The EAA may be going away, but oversight and local control concerns linger for Snyder's ed bills

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Thursday the Government Operations Committee began public debates over the future of Detroit's education landscape — specifically a set of bills detailing Gov. Rick Snyder's $715 million "rescue plan."  The general gist of the governor's plan is this: DPS will be divided into two districts. One that educates the 48,000 students still enrolled in the district and one that merely exists to pay off the ever ballooning debt.

But what about schools that don't necessarily fall within DPS? Schools, like say, within the Education Achievement Authority, which was created in 2011 and is comprised of 12 former DPS schools and three charters? The potential answer to that question comes in a move that would get rid of the EAA, finally and deservedly, as the Republicans try to court Democratic support for the bill.

The EAA is a sore spot for many on the left who opposed the governor's take-over plan from the beginning. It hurt DPS's finances — since funds are allotted on a per pupil basis, it took money away from the district — and continued to set a precedent that appointed boards were the solution to all education ills. 

Well, according to Senate Majority Leader (R) Arlan Meekhof, the EAA is on its way out.

“It’s gone. We’re not going to do the EAA again,” Meekhof told The Detroit News Wednesday. (The governor's office told the News it couldn't confirm Meekhof's statement about the future of the EAA.)

The district, which was originally slated to be statewide but only came to fruition in Detroit (of course), has largely been deemed a disaster. Its test scores? Subpar. Its enrollment? Decreasing. What was supposed to be a turnaround district for the state's lowest performing schools has been essentially a death sentence for Detroit students trapped in the worst schools. And that's why those on the right believe getting rid of the EAA could be one way to entice the left to lend their support.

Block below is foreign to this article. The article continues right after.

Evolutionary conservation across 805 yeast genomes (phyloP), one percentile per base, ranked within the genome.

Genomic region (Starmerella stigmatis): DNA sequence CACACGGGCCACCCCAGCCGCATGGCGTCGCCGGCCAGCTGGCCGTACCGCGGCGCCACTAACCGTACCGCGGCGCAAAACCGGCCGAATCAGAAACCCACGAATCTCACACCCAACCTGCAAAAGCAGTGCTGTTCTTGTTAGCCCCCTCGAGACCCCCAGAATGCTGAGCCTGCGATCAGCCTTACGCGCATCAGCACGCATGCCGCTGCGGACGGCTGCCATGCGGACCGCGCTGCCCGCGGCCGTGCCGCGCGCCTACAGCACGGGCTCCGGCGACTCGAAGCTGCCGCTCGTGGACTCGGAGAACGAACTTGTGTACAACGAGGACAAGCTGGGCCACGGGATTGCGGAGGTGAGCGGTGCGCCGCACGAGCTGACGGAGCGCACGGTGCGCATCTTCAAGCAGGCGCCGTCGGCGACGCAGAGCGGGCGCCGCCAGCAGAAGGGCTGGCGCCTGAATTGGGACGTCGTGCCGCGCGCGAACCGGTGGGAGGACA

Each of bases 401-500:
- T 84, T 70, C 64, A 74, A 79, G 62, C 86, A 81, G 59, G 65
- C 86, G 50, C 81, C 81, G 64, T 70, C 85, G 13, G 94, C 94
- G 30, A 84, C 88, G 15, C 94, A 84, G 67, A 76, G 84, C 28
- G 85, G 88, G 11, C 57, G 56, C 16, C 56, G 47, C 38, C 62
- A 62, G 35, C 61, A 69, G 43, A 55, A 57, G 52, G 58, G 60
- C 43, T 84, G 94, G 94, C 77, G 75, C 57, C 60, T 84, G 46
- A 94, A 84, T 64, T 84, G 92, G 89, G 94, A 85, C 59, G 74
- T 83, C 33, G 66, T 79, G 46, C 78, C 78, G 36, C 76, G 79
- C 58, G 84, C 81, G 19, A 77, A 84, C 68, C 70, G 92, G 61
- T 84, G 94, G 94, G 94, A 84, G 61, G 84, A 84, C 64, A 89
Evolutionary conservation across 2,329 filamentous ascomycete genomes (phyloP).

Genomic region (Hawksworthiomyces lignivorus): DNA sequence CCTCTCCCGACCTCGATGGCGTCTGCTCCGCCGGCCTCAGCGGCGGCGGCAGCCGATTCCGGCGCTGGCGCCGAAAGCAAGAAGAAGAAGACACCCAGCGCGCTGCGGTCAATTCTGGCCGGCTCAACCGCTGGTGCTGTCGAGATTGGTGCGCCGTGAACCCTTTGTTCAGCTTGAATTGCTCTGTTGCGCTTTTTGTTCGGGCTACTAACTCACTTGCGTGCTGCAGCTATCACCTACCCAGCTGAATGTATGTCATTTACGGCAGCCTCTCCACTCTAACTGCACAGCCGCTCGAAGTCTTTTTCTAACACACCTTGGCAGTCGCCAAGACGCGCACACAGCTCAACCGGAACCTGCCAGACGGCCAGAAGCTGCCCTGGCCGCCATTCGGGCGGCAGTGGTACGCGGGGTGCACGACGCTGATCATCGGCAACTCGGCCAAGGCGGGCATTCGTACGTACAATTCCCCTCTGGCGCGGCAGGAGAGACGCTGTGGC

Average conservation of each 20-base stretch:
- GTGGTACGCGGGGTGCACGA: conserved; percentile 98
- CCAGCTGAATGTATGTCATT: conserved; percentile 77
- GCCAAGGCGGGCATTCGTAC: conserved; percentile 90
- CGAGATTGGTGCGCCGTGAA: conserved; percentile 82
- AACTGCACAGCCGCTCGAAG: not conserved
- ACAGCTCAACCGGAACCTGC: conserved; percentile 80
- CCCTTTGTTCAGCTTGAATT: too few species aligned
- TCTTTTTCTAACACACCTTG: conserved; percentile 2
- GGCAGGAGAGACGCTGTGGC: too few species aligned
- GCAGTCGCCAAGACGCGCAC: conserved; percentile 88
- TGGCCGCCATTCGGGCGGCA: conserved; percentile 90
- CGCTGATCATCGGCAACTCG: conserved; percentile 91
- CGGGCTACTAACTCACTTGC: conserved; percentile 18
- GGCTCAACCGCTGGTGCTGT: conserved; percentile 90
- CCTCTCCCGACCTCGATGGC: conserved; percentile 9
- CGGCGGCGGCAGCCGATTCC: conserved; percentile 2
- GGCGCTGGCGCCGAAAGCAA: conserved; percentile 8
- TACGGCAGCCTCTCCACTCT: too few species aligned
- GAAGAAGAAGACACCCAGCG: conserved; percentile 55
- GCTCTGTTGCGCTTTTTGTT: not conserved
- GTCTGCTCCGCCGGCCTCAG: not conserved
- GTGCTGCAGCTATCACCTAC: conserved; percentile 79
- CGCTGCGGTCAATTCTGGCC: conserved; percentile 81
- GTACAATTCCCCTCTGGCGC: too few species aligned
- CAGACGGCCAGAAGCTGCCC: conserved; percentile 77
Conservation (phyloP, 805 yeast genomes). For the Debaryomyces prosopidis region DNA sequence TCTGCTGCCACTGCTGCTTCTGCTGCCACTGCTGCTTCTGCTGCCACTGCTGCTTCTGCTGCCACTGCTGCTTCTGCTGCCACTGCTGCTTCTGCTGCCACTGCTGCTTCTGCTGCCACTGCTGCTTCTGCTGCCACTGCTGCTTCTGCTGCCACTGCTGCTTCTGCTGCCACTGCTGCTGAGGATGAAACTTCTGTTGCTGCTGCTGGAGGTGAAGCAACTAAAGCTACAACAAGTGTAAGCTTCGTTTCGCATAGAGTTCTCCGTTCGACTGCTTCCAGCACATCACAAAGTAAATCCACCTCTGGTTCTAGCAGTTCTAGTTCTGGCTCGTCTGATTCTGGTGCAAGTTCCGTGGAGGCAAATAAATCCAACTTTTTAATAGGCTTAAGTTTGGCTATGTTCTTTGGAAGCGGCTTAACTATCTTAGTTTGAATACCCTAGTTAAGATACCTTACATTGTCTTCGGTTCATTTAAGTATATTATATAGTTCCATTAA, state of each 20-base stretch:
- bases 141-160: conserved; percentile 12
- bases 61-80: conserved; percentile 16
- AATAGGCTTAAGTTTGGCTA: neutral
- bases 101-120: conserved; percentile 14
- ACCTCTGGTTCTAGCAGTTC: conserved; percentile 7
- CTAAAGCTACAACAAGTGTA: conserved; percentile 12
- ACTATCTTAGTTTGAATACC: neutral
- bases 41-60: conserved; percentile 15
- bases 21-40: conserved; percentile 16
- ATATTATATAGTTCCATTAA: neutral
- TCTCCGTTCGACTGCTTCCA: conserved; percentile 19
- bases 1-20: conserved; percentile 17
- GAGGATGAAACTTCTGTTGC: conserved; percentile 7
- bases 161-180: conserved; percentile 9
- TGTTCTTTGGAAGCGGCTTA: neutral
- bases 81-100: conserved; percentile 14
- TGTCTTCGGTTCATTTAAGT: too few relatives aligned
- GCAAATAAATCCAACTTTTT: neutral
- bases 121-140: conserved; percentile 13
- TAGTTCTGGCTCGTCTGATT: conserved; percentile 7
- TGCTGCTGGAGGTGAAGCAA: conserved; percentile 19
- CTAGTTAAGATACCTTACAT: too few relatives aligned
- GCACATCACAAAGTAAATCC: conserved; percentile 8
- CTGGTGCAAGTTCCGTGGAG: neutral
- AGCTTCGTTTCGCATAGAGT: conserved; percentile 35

But Democrats have other problems with the governor's plans. Those come down to two words: Accountability and democracy. Under the plan, Detroiters can vote for a DPS board in November. However, that board will not have any power for two years. Rather, the district with students will be run by a board appointed by Gov. Snyder and Mayor Duggan. This appointed board will also be in charge of selecting the new superintendent of the district. The irony of this is we've seen what happens when Detroit schools don't have an elected school board (case in point: the EAA and DPS today) — it ends up in situations where it needs a "rescue plan." 

While Meekhof's statement addresses one concern (the EAA), the issues of local control and oversight over charter schools linger for the minority party.

“If they want to get something done in a bipartisan way, there’s a few things we’ve been consistently talking about, and I think if those kinds of things are in the bill, and there’s some long-term sustainability, I think there’s a very good chance we would support it,” said Senate Minority Leader Jim Ananich, D-Flint, according to the Detroit News. “Until that happens though, they’ve got some work to do.”


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